When you are considering all the different investment types you can hold within your self-directed IRA, don’t forget about stocks that pay a regular dividend. They’re not very flashy, but they can really help you grow your nest egg. Here are some tips for helping you decide how much of your self-directed IRA you may wish to allocate toward dividend paying stocks.
What are Your Future Income Needs? If you’ve just entered retirement, or are about to do so very soon, then you’ll likely want to focus on how much income your account can generate. Consider covering all or a portion of your budget with the quarterly dividend payments you could be receiving. Given the low interest rates that are now available for savers, many retirees are turning to dividend paying stocks with investment funds that previously would have gone into bank CDs.
What are Your Current Income Needs? Even if you’re still a long way from your target retirement date, you still may have a need for income within your account. For example, if your self-directed IRA owns real estate or a small business, then there may be instances where those investments require some type of additional funds – perhaps for maintenance, expansion, or simply day-to-day operations if there’s been a problem with that business’s cash flow or customer collections.
But since you can’t cover those expenses from outside of the self-directed IRA, you need to either liquidate some of your account holdings in order to free up cash, or have some other source of income. The reliability of income from having at least a portion of your self directed IRA portfolio in dividend paying stocks can be a great financial “insurance policy” against cash flow problems in other self-directed IRA investments.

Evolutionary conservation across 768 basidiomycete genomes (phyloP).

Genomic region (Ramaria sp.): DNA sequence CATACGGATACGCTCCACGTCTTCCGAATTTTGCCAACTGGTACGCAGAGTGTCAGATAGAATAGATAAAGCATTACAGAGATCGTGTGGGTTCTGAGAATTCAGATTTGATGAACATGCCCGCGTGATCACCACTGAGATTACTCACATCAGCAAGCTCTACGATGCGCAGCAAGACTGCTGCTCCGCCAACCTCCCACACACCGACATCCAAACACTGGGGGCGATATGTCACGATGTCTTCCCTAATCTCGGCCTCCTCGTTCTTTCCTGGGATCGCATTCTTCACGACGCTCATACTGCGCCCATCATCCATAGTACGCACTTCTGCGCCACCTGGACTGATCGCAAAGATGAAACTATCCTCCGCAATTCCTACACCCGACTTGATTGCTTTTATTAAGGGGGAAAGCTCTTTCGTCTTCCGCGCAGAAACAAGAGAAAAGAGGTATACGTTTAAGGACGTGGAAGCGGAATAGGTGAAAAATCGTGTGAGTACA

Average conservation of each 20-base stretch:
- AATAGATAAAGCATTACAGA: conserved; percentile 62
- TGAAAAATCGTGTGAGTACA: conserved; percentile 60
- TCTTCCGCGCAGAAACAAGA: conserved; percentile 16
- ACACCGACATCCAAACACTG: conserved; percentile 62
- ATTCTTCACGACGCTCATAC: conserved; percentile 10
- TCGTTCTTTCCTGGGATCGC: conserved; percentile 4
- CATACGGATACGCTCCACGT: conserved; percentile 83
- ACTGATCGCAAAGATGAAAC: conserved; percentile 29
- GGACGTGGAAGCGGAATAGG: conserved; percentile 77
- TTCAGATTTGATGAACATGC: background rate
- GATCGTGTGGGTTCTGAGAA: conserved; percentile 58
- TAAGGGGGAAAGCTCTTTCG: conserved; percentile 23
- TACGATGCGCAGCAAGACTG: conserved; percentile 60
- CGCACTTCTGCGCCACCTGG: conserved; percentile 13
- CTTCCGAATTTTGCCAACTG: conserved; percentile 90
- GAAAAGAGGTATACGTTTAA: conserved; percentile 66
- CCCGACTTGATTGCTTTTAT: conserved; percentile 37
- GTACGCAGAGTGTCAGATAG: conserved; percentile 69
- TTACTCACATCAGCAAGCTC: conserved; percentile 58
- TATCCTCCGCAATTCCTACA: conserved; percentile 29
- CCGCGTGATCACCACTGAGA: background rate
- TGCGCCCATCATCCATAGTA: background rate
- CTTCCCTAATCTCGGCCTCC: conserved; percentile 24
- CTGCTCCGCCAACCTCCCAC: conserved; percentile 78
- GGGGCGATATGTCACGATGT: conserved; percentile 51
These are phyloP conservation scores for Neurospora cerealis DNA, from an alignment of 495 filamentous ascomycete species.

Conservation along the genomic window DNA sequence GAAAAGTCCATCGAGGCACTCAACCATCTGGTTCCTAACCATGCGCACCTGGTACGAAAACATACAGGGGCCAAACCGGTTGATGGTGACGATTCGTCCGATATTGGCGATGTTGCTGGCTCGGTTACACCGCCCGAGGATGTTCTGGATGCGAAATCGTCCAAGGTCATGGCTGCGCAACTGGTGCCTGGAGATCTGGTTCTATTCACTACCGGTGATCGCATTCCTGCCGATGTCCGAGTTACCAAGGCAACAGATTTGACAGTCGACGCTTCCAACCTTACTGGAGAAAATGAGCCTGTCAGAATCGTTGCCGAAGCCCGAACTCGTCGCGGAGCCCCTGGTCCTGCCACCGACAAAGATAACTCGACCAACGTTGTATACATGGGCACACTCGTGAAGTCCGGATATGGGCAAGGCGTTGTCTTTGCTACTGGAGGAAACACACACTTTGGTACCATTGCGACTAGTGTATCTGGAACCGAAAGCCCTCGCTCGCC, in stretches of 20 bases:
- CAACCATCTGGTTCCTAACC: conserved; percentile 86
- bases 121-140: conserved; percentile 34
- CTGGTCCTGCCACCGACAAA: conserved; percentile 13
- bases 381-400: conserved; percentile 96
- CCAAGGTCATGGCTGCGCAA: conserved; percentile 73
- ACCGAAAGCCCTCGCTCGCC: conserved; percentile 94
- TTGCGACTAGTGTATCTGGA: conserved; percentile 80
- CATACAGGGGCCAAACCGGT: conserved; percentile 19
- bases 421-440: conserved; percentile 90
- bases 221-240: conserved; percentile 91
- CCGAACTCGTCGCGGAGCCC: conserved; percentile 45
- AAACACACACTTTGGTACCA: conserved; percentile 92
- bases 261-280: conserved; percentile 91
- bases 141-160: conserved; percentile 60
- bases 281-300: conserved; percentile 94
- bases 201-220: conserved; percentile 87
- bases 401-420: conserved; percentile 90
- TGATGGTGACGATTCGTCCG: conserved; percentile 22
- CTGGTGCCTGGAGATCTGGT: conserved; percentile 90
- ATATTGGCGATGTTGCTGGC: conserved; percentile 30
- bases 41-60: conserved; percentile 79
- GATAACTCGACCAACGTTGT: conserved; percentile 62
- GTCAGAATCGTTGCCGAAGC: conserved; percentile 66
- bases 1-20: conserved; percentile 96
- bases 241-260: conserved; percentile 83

What Does the Rest of Your Portfolio Look Like? Take a two-pronged approach to asking yourself this question. First, examine the portfolio within your self-directed IRA. Do you need or want exposure to the relative stability of publicly traded stocks that pay dividend? Because the investment opportunities available with a self-directed IRA are relatively broad, there can sometimes be a tendency for some account holders to take on (wittingly or unwittingly) too much risk.
Second, examine your overall investment portfolio; including your taxable accounts, your 401(k), your savings accounts, your personal residence, and any other investments you hold, regardless of the type of account you hold them. Taken as a whole, are you comfortable with the level of diversification you have? Individuals are sometimes unaware that they may be invested in assets that are too speculative, or too conservative, and nature.
In each of these cases, dividend paying stocks can provide growth opportunities while still including the predictability of quarterly dividend payments.